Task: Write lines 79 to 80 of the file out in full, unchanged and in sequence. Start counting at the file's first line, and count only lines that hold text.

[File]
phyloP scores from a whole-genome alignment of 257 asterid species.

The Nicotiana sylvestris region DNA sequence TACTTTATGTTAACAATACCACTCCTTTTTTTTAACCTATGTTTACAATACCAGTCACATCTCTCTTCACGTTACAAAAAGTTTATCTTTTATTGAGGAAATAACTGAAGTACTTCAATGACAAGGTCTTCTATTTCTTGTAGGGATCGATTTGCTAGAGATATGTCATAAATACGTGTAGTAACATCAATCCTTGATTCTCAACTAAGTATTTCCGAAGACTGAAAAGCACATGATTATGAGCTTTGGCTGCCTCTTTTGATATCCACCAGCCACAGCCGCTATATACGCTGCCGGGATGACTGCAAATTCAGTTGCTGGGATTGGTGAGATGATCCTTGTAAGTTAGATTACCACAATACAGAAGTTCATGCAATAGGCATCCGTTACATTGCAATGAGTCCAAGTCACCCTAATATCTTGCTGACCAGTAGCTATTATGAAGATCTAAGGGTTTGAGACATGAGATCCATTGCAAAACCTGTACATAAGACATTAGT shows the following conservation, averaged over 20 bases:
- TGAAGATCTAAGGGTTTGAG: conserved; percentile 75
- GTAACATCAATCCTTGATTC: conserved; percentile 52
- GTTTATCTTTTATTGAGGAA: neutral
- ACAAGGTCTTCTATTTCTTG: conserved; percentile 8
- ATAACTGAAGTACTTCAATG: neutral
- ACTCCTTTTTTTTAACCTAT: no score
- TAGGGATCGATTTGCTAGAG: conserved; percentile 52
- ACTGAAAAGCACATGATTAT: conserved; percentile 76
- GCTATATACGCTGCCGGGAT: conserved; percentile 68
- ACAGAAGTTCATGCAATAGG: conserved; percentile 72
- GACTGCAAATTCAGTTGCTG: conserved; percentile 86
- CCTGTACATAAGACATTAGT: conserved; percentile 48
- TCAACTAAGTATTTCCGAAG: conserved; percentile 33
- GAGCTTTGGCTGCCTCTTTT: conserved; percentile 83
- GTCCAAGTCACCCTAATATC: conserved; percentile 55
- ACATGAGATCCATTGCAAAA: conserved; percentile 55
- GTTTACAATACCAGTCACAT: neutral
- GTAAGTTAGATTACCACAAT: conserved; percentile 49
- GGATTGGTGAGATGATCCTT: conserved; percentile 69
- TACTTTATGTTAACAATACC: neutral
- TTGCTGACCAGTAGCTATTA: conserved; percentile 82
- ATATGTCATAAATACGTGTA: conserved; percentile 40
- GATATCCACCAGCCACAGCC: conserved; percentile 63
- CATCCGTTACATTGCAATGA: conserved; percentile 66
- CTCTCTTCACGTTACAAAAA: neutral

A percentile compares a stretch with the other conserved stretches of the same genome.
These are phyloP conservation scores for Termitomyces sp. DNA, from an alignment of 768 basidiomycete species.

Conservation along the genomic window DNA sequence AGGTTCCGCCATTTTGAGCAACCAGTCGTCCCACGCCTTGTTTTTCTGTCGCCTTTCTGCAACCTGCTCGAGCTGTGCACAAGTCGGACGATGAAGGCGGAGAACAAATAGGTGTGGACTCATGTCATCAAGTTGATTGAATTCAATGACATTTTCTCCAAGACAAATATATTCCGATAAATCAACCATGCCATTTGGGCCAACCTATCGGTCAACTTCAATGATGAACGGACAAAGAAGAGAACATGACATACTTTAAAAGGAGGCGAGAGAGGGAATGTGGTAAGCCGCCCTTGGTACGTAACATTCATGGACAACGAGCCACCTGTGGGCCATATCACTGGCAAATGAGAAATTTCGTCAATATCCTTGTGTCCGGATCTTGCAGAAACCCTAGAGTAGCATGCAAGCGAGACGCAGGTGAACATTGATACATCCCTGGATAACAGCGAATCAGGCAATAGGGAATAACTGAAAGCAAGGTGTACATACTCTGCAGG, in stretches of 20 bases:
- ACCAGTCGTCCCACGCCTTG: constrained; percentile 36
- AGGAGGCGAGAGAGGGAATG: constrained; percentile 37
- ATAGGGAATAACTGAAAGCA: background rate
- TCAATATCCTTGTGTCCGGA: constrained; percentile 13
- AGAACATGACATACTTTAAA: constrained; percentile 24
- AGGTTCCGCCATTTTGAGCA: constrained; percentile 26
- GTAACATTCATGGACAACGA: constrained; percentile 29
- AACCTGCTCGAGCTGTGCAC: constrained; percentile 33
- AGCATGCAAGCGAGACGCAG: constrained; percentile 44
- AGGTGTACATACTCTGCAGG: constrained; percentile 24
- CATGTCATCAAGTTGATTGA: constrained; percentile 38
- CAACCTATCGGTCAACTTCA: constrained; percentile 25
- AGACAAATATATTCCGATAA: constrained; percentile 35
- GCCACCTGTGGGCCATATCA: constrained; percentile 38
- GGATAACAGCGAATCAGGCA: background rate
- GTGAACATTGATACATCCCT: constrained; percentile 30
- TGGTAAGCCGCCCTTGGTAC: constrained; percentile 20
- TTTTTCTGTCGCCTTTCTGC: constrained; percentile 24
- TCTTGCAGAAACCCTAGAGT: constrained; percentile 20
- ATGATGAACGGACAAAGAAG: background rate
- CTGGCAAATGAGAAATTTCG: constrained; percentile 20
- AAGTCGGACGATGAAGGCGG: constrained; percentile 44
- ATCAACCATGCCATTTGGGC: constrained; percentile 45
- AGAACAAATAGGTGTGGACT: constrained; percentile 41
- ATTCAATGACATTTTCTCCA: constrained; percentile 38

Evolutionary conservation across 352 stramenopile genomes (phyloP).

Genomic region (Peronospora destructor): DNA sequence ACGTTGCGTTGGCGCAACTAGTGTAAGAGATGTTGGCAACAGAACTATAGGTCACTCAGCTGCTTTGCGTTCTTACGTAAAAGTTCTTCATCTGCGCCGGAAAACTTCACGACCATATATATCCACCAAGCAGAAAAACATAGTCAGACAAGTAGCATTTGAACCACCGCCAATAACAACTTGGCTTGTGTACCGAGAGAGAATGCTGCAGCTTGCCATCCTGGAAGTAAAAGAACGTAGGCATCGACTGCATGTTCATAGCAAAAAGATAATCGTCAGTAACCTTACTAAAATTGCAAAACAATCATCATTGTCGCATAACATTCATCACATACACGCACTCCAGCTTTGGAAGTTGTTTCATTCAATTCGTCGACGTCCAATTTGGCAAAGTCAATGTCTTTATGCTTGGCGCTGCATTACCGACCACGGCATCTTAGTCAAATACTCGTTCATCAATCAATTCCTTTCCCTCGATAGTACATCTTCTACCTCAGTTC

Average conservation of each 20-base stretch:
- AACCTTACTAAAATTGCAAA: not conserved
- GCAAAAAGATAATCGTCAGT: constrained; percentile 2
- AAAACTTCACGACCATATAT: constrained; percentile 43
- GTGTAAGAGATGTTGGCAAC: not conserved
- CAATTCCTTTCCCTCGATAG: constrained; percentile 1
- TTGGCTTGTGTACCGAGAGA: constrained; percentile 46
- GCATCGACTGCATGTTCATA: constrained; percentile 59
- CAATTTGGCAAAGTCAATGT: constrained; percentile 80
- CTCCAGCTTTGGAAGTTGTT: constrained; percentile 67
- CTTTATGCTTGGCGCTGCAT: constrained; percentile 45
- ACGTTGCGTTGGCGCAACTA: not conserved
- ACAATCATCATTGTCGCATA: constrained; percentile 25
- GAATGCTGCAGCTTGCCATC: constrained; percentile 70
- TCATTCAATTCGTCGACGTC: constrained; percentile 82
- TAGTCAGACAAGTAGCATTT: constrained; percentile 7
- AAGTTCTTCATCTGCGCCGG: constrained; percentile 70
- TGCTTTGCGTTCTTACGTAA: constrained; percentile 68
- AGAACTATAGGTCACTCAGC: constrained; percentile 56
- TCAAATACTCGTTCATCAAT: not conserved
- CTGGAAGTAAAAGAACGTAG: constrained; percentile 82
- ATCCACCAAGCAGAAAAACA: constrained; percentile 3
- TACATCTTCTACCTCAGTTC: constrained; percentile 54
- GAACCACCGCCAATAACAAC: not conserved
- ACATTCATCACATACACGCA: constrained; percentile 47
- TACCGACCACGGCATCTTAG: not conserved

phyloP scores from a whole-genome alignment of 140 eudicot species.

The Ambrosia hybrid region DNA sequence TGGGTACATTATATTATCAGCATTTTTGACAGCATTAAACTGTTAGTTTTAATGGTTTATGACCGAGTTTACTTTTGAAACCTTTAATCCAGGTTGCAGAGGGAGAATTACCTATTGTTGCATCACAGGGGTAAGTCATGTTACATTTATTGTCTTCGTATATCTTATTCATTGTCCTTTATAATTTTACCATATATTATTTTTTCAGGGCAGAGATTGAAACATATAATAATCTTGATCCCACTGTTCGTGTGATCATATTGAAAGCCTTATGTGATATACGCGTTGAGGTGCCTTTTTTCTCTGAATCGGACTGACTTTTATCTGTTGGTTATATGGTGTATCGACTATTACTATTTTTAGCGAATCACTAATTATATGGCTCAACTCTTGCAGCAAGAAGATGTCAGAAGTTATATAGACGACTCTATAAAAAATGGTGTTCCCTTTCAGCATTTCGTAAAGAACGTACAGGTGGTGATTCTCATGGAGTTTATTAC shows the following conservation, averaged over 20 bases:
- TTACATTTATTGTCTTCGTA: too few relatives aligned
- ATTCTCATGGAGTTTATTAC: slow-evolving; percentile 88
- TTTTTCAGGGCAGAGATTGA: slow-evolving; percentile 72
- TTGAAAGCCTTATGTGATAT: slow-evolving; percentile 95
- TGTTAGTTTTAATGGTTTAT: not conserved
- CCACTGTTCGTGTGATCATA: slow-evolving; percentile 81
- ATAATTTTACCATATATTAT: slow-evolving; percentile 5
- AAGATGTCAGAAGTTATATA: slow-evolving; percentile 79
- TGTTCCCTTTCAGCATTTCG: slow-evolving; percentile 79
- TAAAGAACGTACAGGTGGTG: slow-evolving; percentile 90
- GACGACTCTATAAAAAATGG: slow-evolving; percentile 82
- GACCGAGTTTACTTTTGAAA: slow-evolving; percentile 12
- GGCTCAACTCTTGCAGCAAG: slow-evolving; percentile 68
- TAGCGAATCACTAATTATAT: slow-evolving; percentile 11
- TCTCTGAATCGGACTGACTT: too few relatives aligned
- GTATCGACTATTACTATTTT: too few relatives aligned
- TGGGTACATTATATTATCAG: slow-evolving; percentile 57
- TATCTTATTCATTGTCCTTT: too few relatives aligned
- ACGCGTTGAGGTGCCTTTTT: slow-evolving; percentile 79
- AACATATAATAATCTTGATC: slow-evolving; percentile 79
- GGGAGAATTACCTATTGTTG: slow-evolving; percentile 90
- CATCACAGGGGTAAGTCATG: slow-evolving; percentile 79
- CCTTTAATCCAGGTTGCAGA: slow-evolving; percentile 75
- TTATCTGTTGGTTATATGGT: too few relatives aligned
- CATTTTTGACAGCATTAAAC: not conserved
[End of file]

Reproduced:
- ATCCACCAAGCAGAAAAACA: constrained; percentile 3
- TACATCTTCTACCTCAGTTC: constrained; percentile 54